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Where Bonnie Tyler will sing ‘Total Eclipse of the Heart’ right before a total eclipse of the sun

KUWAIT-SCIENCE ASTRONOMY SOLAR ECLIPSE
“Total Eclipse of the Heart” will be performed during the Total Eclipse Cruise aboard Oasis of the Seas.
(Yasser al-Zayyat / AFP/ Getty Images)

With solar eclipse fever at full blast, the weeklong Total Eclipse Cruise to the eastern Caribbean adds a live performance by Bonnie Tyler, who will belt out “Total Eclipse of the Heart” before the Oasis of the Seas sails into the path of totality.

Tyler will perform her 1983 hit with American rock-dance band DNCE in the ship’s AquaTheater about an hour before the eclipse, a Royal Caribbean International news release says. (Yep, Joe Jonas of the Jonas Brothers is in DNCE.)

A graphic provided by Royal Caribbean International shows the path of totality and where the Oasis o
A graphic provided by Royal Caribbean International shows the path of totality and where the Oasis of the Seas will sail.
(Royal Caribbean International)

The ship will experience the few minutes of darkness midday to early afternoon Monday when it’s a couple hundred miles off the coast of Florida.

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The cruise aboard Oasis of the Seas sails Sunday from Orlando, Fla., and there are still cabins available. Prices start at $3,676 per person for an inside cabin, plus $111 in cruise and port fees.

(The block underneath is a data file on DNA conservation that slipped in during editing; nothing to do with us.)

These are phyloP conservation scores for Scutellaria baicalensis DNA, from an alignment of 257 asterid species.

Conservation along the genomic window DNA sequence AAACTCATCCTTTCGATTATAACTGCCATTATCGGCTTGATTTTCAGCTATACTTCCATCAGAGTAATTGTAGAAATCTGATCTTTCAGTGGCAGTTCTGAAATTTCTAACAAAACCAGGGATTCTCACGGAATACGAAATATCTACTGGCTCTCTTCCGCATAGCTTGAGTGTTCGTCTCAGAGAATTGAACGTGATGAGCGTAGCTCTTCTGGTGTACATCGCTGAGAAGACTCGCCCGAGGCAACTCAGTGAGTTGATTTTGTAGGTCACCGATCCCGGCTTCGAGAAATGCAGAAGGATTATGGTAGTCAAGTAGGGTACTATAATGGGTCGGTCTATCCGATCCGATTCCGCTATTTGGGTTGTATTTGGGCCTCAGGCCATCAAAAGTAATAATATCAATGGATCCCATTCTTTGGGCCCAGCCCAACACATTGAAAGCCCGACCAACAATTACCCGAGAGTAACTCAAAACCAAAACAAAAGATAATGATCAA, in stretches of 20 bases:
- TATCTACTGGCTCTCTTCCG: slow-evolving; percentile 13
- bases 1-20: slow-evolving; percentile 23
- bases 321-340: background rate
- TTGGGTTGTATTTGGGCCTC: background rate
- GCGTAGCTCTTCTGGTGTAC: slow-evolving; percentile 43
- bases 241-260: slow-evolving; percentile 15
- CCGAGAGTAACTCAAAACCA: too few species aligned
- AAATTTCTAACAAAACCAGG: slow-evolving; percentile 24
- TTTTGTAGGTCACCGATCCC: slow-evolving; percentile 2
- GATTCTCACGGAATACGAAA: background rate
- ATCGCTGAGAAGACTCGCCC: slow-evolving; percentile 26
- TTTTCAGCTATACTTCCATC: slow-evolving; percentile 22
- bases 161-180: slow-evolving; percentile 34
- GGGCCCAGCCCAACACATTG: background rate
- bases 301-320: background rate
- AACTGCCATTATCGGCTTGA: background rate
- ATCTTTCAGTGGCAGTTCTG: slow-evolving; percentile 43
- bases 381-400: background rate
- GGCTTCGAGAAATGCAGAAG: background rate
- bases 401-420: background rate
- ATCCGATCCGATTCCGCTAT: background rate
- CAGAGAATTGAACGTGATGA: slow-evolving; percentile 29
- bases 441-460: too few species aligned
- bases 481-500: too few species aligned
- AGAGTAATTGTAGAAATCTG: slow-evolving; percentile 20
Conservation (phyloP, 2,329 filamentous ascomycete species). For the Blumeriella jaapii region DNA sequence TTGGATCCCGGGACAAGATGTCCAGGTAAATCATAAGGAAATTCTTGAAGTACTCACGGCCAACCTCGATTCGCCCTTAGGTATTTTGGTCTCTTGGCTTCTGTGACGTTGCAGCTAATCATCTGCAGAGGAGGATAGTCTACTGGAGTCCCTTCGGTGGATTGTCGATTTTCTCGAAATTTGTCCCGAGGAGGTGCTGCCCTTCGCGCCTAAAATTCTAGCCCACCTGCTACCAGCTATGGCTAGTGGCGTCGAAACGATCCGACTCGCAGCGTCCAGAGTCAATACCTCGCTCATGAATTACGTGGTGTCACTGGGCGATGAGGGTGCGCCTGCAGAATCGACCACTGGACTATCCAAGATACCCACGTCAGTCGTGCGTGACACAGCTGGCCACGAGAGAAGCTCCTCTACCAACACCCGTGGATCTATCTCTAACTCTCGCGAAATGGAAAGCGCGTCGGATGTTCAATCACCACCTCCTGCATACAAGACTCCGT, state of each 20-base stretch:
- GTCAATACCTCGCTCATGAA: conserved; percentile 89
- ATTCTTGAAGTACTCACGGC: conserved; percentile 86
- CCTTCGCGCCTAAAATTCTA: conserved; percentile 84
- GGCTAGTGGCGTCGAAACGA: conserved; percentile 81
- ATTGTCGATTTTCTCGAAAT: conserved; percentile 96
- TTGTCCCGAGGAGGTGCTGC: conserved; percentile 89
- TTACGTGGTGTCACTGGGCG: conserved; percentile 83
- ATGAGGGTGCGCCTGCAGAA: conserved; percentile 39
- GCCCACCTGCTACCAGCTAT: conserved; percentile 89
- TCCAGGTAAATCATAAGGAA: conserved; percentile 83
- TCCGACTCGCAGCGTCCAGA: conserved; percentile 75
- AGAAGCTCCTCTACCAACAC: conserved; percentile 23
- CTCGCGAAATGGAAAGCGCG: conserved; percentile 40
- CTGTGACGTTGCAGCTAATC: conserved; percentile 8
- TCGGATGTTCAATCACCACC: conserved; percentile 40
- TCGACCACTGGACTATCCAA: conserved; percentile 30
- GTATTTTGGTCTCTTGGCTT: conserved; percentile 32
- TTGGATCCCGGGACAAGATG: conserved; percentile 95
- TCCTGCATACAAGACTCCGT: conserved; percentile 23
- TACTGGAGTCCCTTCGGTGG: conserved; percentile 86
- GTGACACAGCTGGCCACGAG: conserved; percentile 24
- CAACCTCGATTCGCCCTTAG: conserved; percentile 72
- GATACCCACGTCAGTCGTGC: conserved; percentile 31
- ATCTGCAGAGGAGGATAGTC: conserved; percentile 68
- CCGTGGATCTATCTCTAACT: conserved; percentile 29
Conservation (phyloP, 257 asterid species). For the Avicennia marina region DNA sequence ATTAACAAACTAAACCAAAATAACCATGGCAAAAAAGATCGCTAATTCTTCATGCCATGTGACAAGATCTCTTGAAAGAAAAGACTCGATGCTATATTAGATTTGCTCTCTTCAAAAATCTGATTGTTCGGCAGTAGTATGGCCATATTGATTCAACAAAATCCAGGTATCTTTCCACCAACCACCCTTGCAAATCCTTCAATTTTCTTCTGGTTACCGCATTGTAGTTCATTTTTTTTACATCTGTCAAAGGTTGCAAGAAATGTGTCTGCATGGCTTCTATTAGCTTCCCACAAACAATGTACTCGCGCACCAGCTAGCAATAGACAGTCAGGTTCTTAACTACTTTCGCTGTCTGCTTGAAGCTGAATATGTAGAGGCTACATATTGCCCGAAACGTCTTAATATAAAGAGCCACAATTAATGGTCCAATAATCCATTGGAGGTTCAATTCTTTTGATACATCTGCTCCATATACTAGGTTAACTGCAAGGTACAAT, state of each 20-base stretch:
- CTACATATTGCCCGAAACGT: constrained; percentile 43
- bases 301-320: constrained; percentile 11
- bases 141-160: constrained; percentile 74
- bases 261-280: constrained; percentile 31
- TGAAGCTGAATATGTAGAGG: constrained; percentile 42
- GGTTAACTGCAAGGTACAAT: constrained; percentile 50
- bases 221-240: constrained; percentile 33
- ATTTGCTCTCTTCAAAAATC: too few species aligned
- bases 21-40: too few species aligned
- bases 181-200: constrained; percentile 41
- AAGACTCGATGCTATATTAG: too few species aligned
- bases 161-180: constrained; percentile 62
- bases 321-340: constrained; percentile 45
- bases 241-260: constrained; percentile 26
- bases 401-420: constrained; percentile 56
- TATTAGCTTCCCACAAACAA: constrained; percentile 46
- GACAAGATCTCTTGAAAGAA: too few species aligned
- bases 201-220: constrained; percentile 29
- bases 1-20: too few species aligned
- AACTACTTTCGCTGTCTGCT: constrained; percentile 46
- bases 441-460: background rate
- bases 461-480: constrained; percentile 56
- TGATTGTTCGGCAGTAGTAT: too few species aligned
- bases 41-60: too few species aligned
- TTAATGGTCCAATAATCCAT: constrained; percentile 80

DNCE is seen performing on Royal Caribbean’s Harmony of the Seas.
DNCE is seen performing on Royal Caribbean’s Harmony of the Seas.
(Royal Caribbean International)

After the eclipse, the cruise will make stops at Philipsburg, St. Maarten; Charlotte Amalie, St. Thomas; and Nassau, Bahamas, before returning to Orlando.

The eclipse will begin around 8:45 a.m. Monday in the Pacific Ocean off the coast of Oregon. It will travel across the U.S. A 70-mile-wide band of the country is in the path of totality, that is, places that will experience the darkness of a total solar eclipse.

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Info: Total Eclipse Cruise, (866) 562-7625, or contact a travel agent

ALSO

Californians can expect to see a partial (not total) solar eclipse. Here are 8 places to go to watch

Want to watch the upcoming total solar eclipse from 35,000 feet?

First comes Path of Totality beer. Then St. Louis brewer throws an eclipse-watching party too

travel@latimes.com

Twitter: @latimestravel


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